24 Kimberly Avenue, Part I

Last week I met again with realtor Sabine in Asheville, NC, for another house tour-Kells Castle.  Located in the Grove Park area on 24 Kimberly Avenue, the unique cement block and brick house sits away from the street behind a curtain of green.  Many thanks to the gracious homeowner for greeting us and then allowing us to roam around at whim.

Architect Douglas Ellington designed this home for his friend, the artist Rose Brown, and her husband Sanford in 1949.  Clay Griffith writes in his book An Inventory of Douglas Ellington’s Architectural Work in Western North Carolina:

Rose Brown, an accomplished painter and designer, took the inspiration for the residence from the Book of Kells, which Ellington had loaned to her, and from the architecture of medieval Irish monasteries.   She reportedly challenged Ellington that he could not build her a house of cinder block that she would like.  Inspired by the challenge issued to him, Ellington constructed the house of exposed cinder block with brick accents and banding and covered with a red tile roof.

Ellington is also the architect of the art deco S & W Cafeteria in downtown Asheville–a favorite building of mine.

There are two front entrances, both arched doors with a diamond motif.

One door leads to Brown’s former art studio and the other to a small mural-covered foyer.  Brown painted the mural herself, inspired by the complex illustrations of the Book of Kells.More hand-painted designs cover the ceiling of the great room, to the right from the foyer.

I didn’t have a chance to ask the homeowner about the collections here in the room, ones that imply an affinity with travel to faraway lands.  The total effect here does not appear precious but loved and evolved over time.  The room sets the tone for the whole house, an air of whimsical bohemian academia.

Kells Castle is listed for sale, and according to the seller’s pamphlet, the tiered iron chandeliers are originally from the Dupont Estate in Florida.  The home’s second owner installed the grand fixtures in the 1990s.  I can’t imagine the room without them.The homeowner told me and Sabine of the fabulous parties she and her husband have thrown in this room with a disco ball and strobe lights for dancing.  She also said that Rose Brown, the original owner, used to hold seances in this great room.  Brown urged those who attended the seances to write their name and birthday on the walls of the basement stairwell.  Here the names still remain, up and down the risers.
On the wall opposite the wall of names is the astrological chart and verses painted by Brown.

On the other side of the foyer is the kitchen.

Brown’s former studio soaks up light from a skylight on the other side of the great room.  I love this room–feels very theatrical to me.  There is a piano, stairs that look like a stage, a curtain drawn to the side…

…and Juliet’s balcony is ready for Act II.

A Calder-esque mobile hangs in front of a painting made by Asheville artist Benjamin M. Betsalel.
Up the stairs a little window looks out back under a swath of fringed fabric, informally installed with tacks.
The room at the top of the stairs:

One of my favorite things about the house is something simple:  doors throughout are different, unique, and thoughtful.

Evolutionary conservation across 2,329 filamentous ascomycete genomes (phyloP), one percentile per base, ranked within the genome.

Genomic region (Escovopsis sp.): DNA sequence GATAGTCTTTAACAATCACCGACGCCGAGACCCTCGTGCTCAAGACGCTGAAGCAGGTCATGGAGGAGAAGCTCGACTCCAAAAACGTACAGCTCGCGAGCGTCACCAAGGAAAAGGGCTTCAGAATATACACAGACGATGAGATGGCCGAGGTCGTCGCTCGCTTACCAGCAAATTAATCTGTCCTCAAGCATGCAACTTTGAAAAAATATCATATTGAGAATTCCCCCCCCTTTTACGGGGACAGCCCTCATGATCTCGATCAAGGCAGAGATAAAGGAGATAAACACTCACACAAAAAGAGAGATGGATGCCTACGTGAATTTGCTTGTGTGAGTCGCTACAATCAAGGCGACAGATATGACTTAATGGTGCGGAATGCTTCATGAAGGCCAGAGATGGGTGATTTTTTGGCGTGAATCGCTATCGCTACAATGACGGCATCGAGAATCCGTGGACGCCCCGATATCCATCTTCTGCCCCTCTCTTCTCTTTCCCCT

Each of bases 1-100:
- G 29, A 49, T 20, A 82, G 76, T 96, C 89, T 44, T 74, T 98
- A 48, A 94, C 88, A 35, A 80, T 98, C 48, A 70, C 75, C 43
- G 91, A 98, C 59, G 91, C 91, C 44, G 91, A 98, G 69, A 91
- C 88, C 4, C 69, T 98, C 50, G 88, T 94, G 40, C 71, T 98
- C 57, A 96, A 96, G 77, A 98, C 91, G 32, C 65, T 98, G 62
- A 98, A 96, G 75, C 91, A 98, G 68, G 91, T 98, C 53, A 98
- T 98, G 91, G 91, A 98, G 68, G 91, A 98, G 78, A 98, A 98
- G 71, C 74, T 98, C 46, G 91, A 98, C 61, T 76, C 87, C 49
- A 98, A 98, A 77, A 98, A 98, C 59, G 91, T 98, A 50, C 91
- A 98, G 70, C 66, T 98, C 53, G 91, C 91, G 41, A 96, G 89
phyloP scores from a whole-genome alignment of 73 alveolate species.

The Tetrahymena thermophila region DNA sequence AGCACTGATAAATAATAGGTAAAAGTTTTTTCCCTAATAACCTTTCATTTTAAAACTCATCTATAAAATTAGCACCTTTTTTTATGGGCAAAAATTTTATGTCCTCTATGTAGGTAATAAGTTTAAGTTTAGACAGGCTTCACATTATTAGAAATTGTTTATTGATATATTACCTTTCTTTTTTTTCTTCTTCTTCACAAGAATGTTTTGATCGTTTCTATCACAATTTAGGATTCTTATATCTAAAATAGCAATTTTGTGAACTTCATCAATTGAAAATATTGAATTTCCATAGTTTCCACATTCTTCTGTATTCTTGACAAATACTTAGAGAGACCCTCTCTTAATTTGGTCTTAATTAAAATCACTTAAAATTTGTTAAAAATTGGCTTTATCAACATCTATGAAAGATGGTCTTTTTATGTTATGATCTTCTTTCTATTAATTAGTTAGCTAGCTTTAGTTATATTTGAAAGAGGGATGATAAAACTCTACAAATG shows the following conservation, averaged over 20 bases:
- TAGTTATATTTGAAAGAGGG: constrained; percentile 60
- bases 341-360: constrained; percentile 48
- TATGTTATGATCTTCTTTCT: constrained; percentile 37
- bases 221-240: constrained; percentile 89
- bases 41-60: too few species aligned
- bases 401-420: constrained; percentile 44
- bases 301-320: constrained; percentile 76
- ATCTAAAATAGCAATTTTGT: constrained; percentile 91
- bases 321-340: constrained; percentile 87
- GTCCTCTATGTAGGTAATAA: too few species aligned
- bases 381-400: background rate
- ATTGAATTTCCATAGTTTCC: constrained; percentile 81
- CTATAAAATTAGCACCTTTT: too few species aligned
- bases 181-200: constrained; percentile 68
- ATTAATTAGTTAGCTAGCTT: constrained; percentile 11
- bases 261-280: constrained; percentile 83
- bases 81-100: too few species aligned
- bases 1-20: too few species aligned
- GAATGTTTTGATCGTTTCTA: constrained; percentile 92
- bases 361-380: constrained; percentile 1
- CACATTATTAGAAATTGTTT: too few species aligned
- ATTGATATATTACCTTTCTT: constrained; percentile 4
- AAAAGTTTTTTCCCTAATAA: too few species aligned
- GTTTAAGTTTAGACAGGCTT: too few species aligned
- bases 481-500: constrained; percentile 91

Kells Castle teases with two personalities–one with a storied past and the other with a contemporary multi-storied perspective.  The current owners built a tower addition in 2003 that weaves in and out of the original structure at different levels, creating this seemingly magical place of time and space.  Don’t miss Part II of Kells Castle when we explore the tower.  Thank you to the homeowners and Sabine!


  1. Cristal says:

    Very interesting house with a very interesting past. But is it just me or is that mural kind of creepy??

  2. Definitely magical. You had me sold at “whimsical bohemian academia.” That’s perfect! And my favorite part, the little fringed bit of fabric tacked above the window. I think someone really loves this place and it shows.

  3. Karen Tyner says:

    Wonderful time in Asheville with the kids, heard I almost had an opportunity to tour with you!! Home again and fun to be back on your blog. Interesting places and things to do in Asheville!

  4. I. Love. that. house. Period.

  5. Peggy says:

    I love the way the stairs are done. Beautiful home. But if I lived there, I’d have to paint over the seance visitors. Too creepy.

  6. I would love to know how much those chandeliers are worth! They’re lovely!

  7. What a cool place. How do you bust into all of these place for a tour? Do you knock on the doors and say “Hi, I am Angela, let me in.”

    I would let you in if you knocked on my door:-)

  8. Nancy C hadley says:

    Sanford Brown was my great uncle. What a treasure to see the inside of this house again. His brother Carl B Brown was my grandfather. Nancy Hadley, Asheville/Wilmington, NC

  9. Thanks for sharing your thoughts about Asheville Real Estate.

  10. My cousin lives there now! How cool to see it before all their renovations!

  11. Richard A Hansley says:

    Good Afternoon-
    I teach a class on the architectural history of Asheville at the Reuter Center (Olli)and am interested in adding the Kells house to my PowerPoint presentation. May I have permission to use some of your photographs and if possible a floor plan showing the 2004 addition.

    In 2011 my book Asheville’s Historic Architecture was published by The History Press.
    Thank You,


  1. […] We are exploring the tower, a 2003 addition, of Kells Castle in Asheville, North Carolina.  If you missed the tour of the original 1949 house, check out Part I. […]

  2. […] Kells Studio: from The Painted House blog, “24 Kimberly Avenue, Part I”, blog and photo by Angela Chrusciaki Blehm, who visited the home in 2010. http://www.tphblog.com/24-kimberly-avenue-part-i/ […]

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